So you recovered you code, manually reverted whatever changes you needed.Before you proceed, however, you had another quick fix to put inside. You can do it in 2 ways however, one is faster, the other one is safer.So you start with the safe one. Now with that done, you also want to do the fast version. But your original version, v4 no longer exists.So lets assume you saved it beforehand.Now you have to store your “v5 safe” version on the disk and revert to “v4 version” and develop “v5 fast” version.Now we did all that mess and there are 3 versions of the file involved – v4, v5 safe and v5 fast. What there was more scenarios? Or, what if you wanted to develop the v5 versions further in both scenarios? How complex would it get? Will you remember all the changes? Will you be able to easily restore a specific version?Congrutations. Now you are acting AS source control instead of using one.
So now you have the super final version you want to check-in.You want to check-in. What you should do before you check-in?Your code probably will not pass the Zahi & the gated check in.So what you really need to do? A get latest. That means of course that your code is getting merged.Know what else is getting merged into your pretty code? Bugs.However, now you no longer have your original code. It was merged by TFS and to find the bugs you have to debug it from scratch to see what happened.So your code now looks different and no longer works. You can’t easily reproduce the working version and you can’t easily debug it.That is going to take a while.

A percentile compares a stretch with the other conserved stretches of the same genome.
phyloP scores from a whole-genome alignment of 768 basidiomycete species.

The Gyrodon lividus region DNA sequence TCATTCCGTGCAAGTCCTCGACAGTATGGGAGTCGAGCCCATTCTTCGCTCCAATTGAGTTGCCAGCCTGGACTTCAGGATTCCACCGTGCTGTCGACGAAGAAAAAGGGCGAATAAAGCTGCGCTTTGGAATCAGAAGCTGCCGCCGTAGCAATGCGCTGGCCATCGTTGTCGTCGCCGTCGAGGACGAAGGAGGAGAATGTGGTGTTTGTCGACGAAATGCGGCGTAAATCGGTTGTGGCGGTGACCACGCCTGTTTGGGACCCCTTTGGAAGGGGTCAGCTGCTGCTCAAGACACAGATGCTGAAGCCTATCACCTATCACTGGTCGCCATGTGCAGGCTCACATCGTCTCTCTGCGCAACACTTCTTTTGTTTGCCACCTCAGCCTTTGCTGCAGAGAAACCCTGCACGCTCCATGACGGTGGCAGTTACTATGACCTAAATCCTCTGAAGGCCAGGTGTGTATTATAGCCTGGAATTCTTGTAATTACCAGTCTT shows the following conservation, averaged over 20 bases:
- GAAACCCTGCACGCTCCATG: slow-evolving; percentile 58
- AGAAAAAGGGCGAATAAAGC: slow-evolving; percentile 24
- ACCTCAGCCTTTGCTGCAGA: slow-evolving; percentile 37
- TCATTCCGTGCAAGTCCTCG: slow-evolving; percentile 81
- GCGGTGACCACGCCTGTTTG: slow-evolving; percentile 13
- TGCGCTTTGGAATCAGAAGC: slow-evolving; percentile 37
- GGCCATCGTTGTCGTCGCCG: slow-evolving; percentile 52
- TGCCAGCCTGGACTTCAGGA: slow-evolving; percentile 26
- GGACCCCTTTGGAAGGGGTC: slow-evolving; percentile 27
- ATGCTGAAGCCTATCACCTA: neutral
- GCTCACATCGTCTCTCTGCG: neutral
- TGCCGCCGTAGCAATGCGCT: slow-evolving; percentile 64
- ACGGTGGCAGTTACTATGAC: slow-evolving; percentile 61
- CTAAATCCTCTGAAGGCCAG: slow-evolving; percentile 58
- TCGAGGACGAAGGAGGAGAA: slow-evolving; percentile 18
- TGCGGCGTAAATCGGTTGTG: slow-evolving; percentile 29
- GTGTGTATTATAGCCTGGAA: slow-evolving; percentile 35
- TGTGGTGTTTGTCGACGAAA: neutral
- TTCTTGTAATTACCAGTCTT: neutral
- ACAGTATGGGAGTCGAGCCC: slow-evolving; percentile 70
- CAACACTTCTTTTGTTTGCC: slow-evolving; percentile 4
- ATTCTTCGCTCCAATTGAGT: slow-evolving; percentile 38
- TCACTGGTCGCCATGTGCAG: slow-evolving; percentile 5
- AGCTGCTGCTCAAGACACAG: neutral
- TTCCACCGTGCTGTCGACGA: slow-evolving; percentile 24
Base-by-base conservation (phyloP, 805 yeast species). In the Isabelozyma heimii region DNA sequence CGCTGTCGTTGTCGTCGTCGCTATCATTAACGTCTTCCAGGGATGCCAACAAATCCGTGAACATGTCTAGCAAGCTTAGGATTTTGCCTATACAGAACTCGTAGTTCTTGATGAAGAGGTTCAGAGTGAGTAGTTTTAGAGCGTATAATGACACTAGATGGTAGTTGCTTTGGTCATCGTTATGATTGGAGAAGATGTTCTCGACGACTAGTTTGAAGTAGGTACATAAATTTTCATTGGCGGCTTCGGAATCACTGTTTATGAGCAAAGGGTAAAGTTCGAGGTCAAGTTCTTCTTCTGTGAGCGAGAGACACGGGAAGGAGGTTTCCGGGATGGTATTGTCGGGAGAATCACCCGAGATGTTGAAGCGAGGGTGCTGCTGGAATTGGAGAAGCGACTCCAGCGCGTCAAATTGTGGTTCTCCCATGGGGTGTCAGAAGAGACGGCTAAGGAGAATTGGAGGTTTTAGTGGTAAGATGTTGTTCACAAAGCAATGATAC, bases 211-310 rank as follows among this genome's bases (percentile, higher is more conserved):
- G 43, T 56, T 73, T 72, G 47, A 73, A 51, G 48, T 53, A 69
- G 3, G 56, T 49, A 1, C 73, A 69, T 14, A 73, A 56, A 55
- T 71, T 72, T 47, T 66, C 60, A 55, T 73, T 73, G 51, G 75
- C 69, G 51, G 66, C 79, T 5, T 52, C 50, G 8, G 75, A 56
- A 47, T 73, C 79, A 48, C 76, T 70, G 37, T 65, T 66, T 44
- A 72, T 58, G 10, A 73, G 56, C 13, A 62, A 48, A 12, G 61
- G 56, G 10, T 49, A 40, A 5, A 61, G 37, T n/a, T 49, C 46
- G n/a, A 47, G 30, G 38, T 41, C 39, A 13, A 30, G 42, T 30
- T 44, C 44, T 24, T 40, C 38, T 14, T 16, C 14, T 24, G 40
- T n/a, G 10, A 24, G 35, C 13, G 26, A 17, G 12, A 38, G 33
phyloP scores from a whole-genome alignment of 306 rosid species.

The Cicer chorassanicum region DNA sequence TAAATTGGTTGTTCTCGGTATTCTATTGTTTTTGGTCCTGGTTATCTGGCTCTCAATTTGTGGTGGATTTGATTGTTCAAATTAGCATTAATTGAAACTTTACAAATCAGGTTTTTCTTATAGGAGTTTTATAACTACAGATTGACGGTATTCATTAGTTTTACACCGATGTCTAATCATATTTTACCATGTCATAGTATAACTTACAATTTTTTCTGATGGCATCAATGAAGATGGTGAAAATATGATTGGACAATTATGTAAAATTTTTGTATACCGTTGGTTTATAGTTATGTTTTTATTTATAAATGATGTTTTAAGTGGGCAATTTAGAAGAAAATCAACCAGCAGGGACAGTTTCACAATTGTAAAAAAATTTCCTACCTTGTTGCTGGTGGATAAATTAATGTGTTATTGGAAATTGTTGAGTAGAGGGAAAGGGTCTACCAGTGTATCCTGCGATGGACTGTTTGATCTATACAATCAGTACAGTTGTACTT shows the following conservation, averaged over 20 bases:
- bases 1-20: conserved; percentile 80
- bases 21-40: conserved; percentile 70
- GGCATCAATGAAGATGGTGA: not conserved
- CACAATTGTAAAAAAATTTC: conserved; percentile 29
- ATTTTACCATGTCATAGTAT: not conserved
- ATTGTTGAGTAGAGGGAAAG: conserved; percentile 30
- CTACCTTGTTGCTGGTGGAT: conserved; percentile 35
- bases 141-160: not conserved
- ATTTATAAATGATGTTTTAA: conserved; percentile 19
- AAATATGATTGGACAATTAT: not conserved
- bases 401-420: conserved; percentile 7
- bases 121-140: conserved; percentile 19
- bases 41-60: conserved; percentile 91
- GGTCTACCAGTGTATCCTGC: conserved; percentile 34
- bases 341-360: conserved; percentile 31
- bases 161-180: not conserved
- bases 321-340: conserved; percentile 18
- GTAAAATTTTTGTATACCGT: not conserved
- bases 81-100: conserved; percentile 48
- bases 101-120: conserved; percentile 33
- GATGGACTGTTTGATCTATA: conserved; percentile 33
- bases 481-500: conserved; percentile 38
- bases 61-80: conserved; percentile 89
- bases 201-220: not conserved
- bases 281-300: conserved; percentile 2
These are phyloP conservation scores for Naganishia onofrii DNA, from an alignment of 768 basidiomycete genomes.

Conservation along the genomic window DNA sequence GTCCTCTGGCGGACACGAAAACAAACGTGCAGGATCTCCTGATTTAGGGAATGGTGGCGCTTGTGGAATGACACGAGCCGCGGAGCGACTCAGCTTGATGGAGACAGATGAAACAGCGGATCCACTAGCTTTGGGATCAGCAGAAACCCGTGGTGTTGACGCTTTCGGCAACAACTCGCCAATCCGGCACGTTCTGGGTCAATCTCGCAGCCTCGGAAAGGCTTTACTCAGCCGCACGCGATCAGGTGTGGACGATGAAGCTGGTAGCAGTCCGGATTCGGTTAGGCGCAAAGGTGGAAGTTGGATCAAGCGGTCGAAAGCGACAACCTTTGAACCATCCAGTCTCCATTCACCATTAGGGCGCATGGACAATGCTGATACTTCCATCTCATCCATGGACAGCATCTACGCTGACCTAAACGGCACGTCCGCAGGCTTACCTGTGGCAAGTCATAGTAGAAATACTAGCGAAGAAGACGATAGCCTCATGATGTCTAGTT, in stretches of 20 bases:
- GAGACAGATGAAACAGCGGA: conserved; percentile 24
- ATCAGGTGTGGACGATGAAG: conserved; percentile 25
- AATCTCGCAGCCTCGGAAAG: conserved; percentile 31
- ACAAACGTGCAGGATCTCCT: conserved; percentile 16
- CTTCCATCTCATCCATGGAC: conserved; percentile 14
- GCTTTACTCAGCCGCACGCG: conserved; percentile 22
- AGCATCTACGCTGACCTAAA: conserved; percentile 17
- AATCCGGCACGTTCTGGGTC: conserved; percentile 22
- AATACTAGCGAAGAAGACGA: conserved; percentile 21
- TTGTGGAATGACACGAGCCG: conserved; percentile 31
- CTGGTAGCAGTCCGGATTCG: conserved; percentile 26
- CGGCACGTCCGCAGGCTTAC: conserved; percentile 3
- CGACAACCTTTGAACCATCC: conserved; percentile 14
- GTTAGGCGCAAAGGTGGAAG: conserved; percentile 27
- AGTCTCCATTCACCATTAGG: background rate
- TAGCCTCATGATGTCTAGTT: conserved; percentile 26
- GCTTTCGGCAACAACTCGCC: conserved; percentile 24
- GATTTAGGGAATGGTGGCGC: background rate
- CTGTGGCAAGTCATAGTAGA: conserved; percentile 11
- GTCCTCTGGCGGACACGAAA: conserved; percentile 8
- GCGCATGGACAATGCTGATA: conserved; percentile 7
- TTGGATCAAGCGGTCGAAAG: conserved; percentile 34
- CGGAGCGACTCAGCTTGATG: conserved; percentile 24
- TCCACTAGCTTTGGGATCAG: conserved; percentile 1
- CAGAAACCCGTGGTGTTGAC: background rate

In another day, you decide to work on a feature with a buddy.One way to do that would be to write half-feature on your desk and check-in. Then have your buddy do the same.Basically it means we’d putting incomplete code, that isn’t ready for production to source control just because we have no other means to collaborate.Another way is to go to Zahi, request a new branch, work on it and then merge. But… TFS branch and merge are complex and long processes that you would probably like to avoid.